Further drop in retail sales

In accordance with the GUS data released today, nominal retail sales growth reported by businesses having more than 9 employees dropped to 18.4% YoY in July from 19.9% in June, running slightly above market consensus (18.3%) and below our forecast (20.3%). Retail sales at constant prices rose by 2.0% YoY in July compared to a rise of 3.2% in June. Seasonally-adjusted retail sales at constant prices shrank by 0.1% MoM in July compared to a drop of 2.8% in June; thus retail sales dropped for the second month in a row.

Weakening consumer sentiment negative for retail sales

Slowdown in retail sales at constant prices was seen in the majority of industries, with the biggest drops seen in the following categories: ‘motor vehicles, motorcycles, parts’ (-15.1% YoY in July vs. -10.5% in June), ‘food, beverages, and tobacco‘ (5.4% vs. 7.9%), and ‘solid, liquid, and gaseous fuels’ (-13.8% vs. -12.6%). Sales also continued to fall in ‘furniture, radio, TV and household appliances’ (-5.3% vs. -7.0%) and ‘other retail sales in non-specialized stores’ (-1.9% vs. -2.3%). We believe, this reflects a deterioration in consumer sentiment due to inflation adversely affecting disposable incomes of households (see MACROpulse of 12/08/2022), and a deepening economic slowdown (see MACROpulse of 17/08/2022). This assessment is supported by GUS consumer sentiment survey results released last week, which show that the current consumer confidence index (BWUK) hit its all-time low in August. We believe that in the coming months, poor consumer sentiment will remain the main factor limiting retail sales growth.

Construction-assembly production growth below expectations

In accordance with the data published by the GUS, the construction-assembly production increased by 4.2% YoY in July comparing to 5.9% in June, running below the market consensus (6.1%) and our forecast (5.5%). A statistical effect coming from an unfavourable difference in the number of working days between June and July (in June, the number of working days was the same as in 2021 while in July it was one day lower than a year ago) drove the construction-assembly production growth down. Seasonally-adjusted construction-assembly production decreased in July by 0.5% MoM. Consequently, it was at a lower level (by 4.7%) than in February 2020, a month in which the pandemic had no significant impact on construction activity yet. The continuation of the decline in construction-assembly production had been signalled previously by deteriorating business survey results in the construction industry, in particular the shrinking current order book reflected in lower capacity utilization.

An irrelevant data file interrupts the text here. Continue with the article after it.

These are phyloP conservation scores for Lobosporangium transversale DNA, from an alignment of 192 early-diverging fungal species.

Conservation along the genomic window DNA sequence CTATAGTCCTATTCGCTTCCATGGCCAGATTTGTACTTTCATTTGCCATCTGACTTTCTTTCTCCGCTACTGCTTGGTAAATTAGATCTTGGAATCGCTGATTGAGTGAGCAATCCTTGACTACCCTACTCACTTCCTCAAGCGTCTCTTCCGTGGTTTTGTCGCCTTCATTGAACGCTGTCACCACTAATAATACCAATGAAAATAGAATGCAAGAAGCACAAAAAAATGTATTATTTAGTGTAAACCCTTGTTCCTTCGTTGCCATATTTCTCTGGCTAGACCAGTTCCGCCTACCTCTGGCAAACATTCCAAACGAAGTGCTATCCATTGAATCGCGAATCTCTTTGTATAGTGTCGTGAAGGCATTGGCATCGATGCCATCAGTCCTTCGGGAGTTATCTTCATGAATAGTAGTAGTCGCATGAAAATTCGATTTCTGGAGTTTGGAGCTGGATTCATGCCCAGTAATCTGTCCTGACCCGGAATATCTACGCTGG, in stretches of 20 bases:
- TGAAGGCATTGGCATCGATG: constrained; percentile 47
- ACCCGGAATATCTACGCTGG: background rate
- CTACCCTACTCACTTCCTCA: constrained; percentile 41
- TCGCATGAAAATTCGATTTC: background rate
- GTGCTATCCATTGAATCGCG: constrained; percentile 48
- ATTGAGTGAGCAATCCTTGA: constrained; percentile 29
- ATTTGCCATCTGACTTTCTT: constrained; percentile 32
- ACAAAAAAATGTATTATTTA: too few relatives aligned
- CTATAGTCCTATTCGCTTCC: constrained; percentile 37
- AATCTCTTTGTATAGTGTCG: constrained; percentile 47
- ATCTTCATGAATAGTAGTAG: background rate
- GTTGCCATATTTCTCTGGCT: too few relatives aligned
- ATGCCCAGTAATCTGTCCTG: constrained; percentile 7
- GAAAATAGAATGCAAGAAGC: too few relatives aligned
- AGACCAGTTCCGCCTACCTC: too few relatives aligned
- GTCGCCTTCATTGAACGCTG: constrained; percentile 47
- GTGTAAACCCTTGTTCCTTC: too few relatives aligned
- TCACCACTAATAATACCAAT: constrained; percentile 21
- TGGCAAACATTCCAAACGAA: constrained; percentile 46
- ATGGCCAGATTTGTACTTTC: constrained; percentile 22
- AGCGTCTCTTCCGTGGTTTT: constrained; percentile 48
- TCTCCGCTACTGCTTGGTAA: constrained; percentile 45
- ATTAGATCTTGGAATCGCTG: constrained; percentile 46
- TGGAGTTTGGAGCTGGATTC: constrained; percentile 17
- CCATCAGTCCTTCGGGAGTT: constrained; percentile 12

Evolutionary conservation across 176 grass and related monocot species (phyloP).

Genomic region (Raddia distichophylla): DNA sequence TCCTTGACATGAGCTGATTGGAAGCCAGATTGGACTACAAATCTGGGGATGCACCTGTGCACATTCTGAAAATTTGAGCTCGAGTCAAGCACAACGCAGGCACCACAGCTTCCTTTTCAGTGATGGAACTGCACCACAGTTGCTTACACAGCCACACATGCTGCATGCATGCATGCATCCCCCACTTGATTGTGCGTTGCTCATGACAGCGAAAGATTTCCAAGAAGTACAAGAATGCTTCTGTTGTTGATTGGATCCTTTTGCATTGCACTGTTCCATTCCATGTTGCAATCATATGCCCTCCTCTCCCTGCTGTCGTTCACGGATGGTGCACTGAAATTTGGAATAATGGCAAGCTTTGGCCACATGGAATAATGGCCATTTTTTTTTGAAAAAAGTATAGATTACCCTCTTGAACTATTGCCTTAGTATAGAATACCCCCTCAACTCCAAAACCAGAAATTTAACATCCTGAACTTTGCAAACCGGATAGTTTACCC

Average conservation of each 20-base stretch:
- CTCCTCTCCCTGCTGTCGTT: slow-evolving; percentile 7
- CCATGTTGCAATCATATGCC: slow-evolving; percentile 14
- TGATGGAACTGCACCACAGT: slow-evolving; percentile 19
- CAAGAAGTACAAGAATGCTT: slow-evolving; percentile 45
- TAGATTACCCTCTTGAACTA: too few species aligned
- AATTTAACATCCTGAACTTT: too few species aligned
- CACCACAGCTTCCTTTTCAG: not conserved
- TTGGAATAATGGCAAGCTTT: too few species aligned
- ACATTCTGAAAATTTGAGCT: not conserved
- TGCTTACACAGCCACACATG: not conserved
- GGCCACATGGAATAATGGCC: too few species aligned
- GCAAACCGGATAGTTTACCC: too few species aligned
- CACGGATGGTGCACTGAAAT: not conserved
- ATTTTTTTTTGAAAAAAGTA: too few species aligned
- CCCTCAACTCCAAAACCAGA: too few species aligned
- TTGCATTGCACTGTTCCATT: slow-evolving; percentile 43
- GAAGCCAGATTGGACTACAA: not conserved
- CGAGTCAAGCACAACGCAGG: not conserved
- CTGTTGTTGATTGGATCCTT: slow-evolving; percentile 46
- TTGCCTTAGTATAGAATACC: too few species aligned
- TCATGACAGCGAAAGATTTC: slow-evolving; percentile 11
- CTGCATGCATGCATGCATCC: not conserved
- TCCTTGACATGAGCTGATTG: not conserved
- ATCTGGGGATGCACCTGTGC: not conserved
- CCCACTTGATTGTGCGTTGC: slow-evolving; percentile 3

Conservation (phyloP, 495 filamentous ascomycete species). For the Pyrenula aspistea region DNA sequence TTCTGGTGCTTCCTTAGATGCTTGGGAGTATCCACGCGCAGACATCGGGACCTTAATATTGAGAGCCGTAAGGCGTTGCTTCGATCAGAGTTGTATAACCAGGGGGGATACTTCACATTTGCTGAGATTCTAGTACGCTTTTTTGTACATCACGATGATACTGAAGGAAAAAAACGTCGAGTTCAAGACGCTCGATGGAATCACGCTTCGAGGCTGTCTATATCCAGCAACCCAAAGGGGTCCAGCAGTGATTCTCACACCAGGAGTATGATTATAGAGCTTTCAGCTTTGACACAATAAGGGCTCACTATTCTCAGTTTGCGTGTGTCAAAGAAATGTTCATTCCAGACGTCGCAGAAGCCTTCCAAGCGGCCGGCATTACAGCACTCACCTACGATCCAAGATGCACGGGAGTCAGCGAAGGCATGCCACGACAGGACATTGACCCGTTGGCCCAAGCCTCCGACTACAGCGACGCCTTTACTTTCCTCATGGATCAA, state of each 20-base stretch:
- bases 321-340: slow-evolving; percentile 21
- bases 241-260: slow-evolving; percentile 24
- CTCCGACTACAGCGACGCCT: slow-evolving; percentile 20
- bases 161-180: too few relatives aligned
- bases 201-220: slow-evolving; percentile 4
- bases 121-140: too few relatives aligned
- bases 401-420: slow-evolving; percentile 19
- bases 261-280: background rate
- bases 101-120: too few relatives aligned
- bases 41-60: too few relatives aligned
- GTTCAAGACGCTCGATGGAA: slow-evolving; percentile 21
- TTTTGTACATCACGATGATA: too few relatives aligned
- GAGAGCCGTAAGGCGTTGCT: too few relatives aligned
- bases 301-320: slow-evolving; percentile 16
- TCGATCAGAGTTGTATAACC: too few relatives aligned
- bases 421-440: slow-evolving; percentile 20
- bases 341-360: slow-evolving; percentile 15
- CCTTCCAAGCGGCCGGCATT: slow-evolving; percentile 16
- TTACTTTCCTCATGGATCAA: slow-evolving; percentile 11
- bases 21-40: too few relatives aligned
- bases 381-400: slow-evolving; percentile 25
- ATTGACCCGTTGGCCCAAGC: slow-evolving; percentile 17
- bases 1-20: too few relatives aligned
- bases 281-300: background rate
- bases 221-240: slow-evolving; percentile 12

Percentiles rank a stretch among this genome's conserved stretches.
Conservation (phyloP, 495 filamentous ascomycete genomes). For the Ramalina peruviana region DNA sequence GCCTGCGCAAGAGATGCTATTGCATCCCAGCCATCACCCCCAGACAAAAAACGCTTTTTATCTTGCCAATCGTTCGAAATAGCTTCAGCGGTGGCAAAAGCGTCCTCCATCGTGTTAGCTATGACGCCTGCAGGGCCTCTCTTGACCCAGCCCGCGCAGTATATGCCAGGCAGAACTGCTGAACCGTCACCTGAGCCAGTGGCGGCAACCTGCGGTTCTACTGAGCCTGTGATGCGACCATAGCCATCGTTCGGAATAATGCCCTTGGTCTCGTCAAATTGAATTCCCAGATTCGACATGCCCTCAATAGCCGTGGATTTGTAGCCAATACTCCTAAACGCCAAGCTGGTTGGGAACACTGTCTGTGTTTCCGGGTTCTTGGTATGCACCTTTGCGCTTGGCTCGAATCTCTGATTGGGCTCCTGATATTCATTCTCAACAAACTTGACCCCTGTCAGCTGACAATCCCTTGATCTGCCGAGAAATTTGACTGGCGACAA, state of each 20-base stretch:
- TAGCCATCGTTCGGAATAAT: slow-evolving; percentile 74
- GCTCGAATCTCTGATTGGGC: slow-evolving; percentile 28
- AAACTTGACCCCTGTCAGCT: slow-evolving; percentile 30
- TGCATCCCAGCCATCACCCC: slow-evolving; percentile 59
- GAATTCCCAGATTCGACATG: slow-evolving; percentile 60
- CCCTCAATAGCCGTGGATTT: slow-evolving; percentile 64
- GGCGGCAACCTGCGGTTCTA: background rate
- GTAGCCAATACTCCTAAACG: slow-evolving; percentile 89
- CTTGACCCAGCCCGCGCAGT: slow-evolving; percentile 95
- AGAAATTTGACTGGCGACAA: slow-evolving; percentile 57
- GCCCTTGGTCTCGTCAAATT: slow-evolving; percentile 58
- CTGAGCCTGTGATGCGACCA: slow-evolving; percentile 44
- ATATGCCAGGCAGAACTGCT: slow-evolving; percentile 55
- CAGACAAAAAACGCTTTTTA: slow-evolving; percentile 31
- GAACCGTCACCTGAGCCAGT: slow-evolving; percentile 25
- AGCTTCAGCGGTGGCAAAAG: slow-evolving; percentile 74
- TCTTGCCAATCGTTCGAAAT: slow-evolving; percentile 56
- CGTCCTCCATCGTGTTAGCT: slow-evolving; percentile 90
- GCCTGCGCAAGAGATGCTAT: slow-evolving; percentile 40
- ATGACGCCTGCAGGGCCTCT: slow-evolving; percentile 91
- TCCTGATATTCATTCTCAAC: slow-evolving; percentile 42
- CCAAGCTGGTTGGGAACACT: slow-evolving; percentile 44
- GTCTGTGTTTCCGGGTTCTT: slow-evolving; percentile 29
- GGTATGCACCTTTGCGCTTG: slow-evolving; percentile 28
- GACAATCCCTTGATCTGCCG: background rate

Slowdown in the construction industry continues

As far as the construction-assembly production structure is concerned, it is worth noting the decline in the ‘civil engineering’ category (2.2% YoY in July vs. 5.0% in June), which is related to the limited investment activity of the public sector. Low growth was also recorded in the ‘specialized construction activities’ (-1.4% vs. 3.1%) which, we believe, is mainly due to the slowdown in new business and residential construction. There was also a further deceleration in the production growth rate in the ‘construction of buildings’ category (11.7% vs. 15.2%), reflecting, in our view, the expiration of the effect of private investment started in previous quarters, particularly residential construction projects. We maintain our assessment that the activity in the construction sector will be curbed in the coming months by the growing barriers on the supply (lack of qualified workforce and a strong increase in the prices of construction materials) and demand side (poorer availability of mortgage loans and poorer demand for apartments bought for cash in relation due to the uncertainty caused by the war in Ukraine).

We maintain our scenario of technical recession in Poland

Today’s retail sales and construction-assembly production data combined with Friday’s labour market and industrial production data (see MACROpulse of 19/08/2022) does not change our scenario of technical recession in Poland in Q2 and Q3 2022, i.e. a decline in seasonally-adjusted GDP that lasts at least two consecutive quarters (see MACROpulse of 17/08/2022). At the same time, we believe that today’s data is neutral for the PLN and yields on Polish bonds.

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